The type of work is divided into three categories: Employment, Commission and Self-Employment.

This table will help you understand what you are eligible to claim:

Employment Commission Self-Employed
Heat
Electricity
Phone
Internet
Rent
Repairs/Maintenance
Mortgage Interest
Property Tax
Insurance
Capital Cost Allowance
Water, Security, Etc.

For more information on what is considered capital cost allowance, and what repairs and maintenance, are eligible for deductions, get in touch with our expert accountants today!

How to Calculate Your Home Office Portion of Expenses

man sits in home office while working on computer

Once you know what you are eligible to claim while working from home, you need to figure out what percentage of these costs relate to your home office – you cannot claim the entire amount.

This is done by considering the percentage of time you use your home office space for work as well as the proportion of your home used for the workspace.

The CRA determines this on a “reasonable basis”, meaning that they take the square footage of your home office and divide it by the total square footage of your home.

If you use a common space, such as a kitchen or dining area, you can claim your home office based on the number of hours your space is used for work.

Because many people worked both from home and at work, these situations may require you to prorate your expenses based on the number of months out of twelve in which you worked from home.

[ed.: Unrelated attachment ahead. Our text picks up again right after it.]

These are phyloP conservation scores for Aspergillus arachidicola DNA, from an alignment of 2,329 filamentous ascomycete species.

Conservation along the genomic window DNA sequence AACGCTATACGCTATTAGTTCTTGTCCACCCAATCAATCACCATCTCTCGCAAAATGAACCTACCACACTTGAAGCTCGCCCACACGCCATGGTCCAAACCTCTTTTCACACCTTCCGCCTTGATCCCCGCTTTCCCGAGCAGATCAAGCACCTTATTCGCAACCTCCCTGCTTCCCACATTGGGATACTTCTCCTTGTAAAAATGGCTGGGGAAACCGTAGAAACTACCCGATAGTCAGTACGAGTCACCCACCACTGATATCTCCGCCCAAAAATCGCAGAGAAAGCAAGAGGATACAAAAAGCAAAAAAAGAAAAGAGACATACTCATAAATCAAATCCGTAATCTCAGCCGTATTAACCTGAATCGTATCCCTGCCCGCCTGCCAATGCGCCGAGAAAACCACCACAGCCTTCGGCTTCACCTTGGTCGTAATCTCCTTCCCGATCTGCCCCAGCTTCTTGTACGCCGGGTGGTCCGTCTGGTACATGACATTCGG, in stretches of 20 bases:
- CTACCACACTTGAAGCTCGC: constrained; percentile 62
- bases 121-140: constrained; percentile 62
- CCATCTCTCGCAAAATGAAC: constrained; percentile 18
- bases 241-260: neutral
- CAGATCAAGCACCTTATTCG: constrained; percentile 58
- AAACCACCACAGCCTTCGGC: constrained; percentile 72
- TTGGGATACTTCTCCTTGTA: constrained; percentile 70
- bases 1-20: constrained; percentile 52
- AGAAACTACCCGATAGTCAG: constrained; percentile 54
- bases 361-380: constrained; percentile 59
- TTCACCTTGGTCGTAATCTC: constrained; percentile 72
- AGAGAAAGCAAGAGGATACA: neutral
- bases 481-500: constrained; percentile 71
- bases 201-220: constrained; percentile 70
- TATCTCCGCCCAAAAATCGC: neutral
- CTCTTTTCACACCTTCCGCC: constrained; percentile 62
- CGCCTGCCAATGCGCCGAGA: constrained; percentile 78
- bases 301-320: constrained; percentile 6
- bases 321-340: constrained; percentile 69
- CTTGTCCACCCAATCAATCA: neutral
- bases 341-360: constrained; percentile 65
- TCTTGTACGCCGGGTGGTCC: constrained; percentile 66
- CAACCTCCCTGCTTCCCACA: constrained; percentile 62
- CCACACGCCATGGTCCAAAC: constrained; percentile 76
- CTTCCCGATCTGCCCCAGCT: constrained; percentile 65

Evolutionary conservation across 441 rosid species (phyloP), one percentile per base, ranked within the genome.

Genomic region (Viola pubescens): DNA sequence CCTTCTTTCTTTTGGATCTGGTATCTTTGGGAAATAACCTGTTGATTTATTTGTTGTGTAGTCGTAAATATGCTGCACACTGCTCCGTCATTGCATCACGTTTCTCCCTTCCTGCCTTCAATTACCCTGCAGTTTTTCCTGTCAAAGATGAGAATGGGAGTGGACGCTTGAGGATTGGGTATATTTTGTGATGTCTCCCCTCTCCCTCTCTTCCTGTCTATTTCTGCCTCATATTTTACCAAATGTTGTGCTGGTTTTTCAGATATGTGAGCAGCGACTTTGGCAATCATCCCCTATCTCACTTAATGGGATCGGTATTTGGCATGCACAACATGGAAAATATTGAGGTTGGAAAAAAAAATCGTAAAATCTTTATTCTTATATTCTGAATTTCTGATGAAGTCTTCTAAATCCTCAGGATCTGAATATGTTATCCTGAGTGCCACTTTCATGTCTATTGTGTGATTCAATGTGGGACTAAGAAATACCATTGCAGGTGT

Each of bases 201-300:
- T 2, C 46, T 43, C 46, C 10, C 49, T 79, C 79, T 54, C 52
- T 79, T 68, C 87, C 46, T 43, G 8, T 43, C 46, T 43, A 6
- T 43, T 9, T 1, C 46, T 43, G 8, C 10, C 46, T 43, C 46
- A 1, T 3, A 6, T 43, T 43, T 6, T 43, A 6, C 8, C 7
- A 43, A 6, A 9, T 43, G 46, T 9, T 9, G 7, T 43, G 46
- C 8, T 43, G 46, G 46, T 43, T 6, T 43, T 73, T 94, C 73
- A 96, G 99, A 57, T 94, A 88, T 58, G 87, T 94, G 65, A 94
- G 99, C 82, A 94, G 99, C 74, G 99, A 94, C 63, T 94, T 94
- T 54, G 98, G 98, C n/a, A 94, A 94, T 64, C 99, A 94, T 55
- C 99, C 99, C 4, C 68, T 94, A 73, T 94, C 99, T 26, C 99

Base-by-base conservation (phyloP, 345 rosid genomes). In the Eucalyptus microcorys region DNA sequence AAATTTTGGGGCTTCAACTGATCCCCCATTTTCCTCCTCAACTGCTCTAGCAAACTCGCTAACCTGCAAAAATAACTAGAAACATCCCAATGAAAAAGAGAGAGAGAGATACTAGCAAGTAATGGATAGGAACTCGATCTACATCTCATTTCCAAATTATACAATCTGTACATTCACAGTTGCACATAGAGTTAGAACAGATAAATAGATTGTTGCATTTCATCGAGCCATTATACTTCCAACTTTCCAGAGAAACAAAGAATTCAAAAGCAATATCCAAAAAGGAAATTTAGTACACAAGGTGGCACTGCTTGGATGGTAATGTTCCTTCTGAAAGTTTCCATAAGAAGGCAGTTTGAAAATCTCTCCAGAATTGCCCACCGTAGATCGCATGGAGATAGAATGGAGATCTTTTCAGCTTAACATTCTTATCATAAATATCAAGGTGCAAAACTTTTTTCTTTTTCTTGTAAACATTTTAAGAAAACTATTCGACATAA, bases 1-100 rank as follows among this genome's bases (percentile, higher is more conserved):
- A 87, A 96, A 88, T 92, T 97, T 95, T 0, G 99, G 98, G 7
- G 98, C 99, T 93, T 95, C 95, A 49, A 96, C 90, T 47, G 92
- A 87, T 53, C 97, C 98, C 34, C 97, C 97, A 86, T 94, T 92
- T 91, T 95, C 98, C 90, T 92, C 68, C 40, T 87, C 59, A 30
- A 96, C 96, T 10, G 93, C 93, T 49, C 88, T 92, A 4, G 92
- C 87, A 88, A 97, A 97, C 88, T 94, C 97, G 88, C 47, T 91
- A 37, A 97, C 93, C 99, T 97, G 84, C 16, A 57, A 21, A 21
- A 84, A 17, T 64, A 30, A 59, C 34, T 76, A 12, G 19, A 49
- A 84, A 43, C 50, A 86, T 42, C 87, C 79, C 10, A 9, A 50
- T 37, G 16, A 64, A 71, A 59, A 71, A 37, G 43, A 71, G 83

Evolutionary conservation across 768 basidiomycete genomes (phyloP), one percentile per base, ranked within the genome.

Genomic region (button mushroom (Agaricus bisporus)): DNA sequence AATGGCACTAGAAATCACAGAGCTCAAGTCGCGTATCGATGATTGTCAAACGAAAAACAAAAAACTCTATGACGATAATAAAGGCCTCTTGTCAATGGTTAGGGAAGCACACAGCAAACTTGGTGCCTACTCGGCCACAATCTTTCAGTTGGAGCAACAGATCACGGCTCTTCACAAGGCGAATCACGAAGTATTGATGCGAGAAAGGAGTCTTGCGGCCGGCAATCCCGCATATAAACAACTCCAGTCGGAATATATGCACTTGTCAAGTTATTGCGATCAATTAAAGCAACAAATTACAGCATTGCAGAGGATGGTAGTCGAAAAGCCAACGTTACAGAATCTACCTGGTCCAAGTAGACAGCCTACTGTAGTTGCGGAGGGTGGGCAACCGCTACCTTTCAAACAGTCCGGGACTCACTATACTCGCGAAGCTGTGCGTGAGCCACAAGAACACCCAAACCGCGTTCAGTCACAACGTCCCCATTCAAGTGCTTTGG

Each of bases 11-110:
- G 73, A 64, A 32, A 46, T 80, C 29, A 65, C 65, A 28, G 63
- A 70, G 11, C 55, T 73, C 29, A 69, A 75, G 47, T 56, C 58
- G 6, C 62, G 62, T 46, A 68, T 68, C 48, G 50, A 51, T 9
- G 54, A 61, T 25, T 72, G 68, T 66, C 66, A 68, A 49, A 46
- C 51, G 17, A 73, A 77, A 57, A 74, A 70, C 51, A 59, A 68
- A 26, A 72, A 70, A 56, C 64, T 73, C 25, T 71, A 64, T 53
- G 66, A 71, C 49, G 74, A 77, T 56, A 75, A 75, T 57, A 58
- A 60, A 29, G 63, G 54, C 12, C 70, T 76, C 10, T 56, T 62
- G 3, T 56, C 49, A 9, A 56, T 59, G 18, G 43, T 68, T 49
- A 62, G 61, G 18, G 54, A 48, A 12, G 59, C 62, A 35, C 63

Other Deductible Expenses

When claiming your home office space on your 2020 taxes, don’t forget that you can also include other deductible expenses such as supplies that are necessary for doing your job.

These supplies can include pens, pencils, file folders and ink cartridges, for example.

Also, if you use your personal phone to make business calls, you can also claim long-distance charges and minutes used on your cell phone (if these incur additional charges on your bill).

However, this doesn’t mean you can simply buy supplies just to save money on your taxes!

There has to be an understanding between you and your employer that you were required to purchase these items in order to fulfill your employment duties.

Employer Allowances and Reimbursements

Any allowances received for your home office expenses from your employer are considered to be a taxable employee benefit and should be included in your income on your T4 or T4A slips.

However, direct reimbursements made by your employer do not need to be included in your income – except in the case where there is a potential for personal use of the expense. The portion related to personal use is then included in your income as a taxable benefit.